There will be a WWE Diva or two in the house as well. I asked Gary Davis, vice president of corporate communications for the WWE, about the role of these so-called divas (my new word for them is "whamazons"). I was almost hoping to get a response like, "We just like 'em for their boobies." However, Davis explained very diplomatically, "WWE Divas are just as tough as the men when they step into the ring. Current WWE Women's Champion Mickey James has been involved in quite a few physical matches with her fellow WWE Divas." Mickey will be in a "tag match" at the Boise event, so be sure to check it out.

Davis plugged the upcoming show as "a chance for our RAW Superstars to get up close and personal with the fans in Boise." I tried to picture the average fan in Boise and came up with a mental composite of Homer Simpson and that guy I saw drooling on a Greyhound leaving Minneapolis. Davis insisted, "WWE fans come from all ages and walks of life. Our audience is a broad mix of Americana: college students, teenagers, construction workers, lawyers, politicians, professional athletes and everything in between."

Even so, I was hard-pressed to find any true fans of the WWE in my slice of Americana. The few people I met who once got excited about wrestling entertainment had since found other hobbies to fill up their free time. "I used to follow the WWF," said one former fan. So what happened? "I'm not 6 anymore."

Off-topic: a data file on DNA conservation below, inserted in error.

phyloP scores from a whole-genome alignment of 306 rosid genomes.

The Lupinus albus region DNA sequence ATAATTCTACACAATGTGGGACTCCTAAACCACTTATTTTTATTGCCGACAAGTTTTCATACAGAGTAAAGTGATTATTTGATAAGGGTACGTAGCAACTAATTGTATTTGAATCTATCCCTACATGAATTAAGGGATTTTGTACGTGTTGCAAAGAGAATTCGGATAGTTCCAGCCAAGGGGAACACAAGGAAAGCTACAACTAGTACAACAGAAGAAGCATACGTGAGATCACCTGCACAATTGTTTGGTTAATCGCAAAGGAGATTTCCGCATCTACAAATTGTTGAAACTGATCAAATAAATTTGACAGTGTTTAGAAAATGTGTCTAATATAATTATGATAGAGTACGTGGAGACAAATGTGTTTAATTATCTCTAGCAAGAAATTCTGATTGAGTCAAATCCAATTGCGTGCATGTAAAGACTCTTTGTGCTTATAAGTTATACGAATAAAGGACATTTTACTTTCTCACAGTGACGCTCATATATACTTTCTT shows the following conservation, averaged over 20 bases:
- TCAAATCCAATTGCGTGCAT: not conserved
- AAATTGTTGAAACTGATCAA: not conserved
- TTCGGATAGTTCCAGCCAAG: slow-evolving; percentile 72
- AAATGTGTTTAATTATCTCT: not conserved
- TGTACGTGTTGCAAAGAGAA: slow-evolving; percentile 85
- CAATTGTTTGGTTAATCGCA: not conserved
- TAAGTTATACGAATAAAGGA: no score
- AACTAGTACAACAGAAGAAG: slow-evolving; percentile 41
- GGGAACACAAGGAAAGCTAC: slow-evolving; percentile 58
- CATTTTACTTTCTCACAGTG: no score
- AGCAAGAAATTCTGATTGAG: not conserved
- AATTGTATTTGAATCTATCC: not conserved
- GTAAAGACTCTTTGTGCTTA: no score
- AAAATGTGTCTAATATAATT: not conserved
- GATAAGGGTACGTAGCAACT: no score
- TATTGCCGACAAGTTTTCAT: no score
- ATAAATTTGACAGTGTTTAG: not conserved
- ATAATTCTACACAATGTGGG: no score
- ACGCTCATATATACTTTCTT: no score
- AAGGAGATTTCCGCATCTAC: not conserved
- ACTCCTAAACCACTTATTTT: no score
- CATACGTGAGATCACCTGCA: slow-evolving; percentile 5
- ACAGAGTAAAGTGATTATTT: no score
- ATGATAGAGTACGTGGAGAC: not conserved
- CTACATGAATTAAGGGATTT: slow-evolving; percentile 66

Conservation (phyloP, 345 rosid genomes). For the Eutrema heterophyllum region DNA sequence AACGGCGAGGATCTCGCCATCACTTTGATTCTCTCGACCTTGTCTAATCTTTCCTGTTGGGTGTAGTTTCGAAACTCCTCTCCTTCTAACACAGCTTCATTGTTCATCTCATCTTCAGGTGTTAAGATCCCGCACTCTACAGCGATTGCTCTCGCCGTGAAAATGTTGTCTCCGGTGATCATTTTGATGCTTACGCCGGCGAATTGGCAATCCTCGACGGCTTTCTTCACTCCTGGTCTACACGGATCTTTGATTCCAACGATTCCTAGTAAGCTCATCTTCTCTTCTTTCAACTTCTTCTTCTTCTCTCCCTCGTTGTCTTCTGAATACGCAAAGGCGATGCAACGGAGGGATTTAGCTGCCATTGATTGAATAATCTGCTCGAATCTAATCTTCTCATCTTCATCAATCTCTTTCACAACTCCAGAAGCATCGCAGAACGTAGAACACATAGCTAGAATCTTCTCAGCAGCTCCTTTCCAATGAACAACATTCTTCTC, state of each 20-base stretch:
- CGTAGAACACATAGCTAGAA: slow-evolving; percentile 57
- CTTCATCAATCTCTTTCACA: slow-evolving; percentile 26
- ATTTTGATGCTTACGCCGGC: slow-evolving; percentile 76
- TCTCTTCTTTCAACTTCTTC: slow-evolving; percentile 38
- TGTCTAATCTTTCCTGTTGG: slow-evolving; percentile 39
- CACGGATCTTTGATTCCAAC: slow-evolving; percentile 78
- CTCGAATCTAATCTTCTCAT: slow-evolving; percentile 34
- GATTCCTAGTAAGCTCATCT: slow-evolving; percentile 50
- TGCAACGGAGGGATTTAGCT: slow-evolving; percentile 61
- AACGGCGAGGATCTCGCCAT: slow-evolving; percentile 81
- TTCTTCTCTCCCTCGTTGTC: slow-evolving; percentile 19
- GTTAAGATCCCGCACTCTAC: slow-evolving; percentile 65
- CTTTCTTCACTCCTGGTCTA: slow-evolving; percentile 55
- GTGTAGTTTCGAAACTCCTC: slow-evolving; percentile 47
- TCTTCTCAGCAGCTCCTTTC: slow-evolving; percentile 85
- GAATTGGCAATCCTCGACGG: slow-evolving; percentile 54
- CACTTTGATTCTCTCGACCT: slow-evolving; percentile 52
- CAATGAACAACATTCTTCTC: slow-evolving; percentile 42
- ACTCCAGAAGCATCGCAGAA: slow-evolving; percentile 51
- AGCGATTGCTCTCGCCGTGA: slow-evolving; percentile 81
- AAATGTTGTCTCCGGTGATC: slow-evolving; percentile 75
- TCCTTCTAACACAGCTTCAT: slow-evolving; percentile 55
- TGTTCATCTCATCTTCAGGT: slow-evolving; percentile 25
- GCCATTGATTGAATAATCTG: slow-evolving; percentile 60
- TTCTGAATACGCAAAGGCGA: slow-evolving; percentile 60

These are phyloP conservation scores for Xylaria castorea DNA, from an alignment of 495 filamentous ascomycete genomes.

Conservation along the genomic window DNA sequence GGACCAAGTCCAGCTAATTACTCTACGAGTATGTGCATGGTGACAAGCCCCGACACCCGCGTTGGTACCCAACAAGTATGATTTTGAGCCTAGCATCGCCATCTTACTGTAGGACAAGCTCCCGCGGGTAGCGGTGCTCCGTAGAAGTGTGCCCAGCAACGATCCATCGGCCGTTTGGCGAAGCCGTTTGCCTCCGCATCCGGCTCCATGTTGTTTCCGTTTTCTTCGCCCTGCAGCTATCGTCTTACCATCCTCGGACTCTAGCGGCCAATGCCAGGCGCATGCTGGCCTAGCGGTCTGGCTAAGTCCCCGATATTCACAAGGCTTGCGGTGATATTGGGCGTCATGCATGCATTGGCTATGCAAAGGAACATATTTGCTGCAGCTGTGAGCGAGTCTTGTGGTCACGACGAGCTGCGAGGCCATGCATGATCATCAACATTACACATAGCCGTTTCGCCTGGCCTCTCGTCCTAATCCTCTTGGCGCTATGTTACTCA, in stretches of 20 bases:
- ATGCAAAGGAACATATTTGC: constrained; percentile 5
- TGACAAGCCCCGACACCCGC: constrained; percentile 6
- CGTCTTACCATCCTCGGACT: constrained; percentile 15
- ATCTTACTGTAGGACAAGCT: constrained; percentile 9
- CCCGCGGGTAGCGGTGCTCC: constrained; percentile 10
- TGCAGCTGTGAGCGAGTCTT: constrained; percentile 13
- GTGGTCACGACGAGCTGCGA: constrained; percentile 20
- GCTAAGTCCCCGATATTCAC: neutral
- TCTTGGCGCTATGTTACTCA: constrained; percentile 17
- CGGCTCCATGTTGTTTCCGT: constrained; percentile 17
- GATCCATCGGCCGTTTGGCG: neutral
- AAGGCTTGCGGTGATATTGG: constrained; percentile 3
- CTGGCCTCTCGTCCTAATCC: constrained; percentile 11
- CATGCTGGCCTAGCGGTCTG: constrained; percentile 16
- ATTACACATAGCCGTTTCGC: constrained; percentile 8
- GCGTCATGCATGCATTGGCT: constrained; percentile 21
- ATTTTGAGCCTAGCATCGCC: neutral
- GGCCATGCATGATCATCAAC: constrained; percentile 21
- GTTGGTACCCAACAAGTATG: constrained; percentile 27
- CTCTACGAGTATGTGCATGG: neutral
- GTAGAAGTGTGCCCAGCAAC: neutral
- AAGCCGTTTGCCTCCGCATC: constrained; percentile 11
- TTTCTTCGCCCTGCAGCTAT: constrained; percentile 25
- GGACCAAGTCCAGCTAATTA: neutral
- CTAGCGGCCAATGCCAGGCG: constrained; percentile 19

The WWE was sounding pretty appealing with its fancy stock options and ass-kicking women. (I had a feeling they sold those big pretzels at the shows. God, I love those things.) But just when I thought I might ditch my sundress for a cut off T-shirt and a pair of whitewashed jeans, I made a shocking discovery. "What do you mean it's fake?"

Another former WWE fan had just told me about the last show he attended here in Boise. "I liked WWE until I went to the show," he says. "But at the show it was just so, I don't know, fake."

I deferred to Davis, who explained that "without the restrictions of doing a television program, our superstars and divas get to entertain in a more relaxed atmosphere and have more time to showcase their great athleticism and wrestling abilities. It's very physical when the superstars enter the ring and compete." Ah, so it's real when it's on TV.

I know what you're thinking: I want to do more than just go to a show or watch a match on Pay Per View. How can I be a wrestler or become a whamazon?

According to Davis, "Officials review tapes on a daily basis in our search for future WWE Superstars. To become a WWE Superstar, you need the perfect combination of athleticism, charisma and the ability to get across a character that will relate to an audience. It also helps tremendously to have a passion for the sports entertainment business."

I don't know about you, but I'm getting my audition tape ready.

WrestleMania Revenge, Friday, May 26, 7:30 p.m., $10-$40, Qwest Arena. Tickets available at the box office, Select-a-Seat outlets, www.qwestarenaidaho.com or by calling 331-TIXS.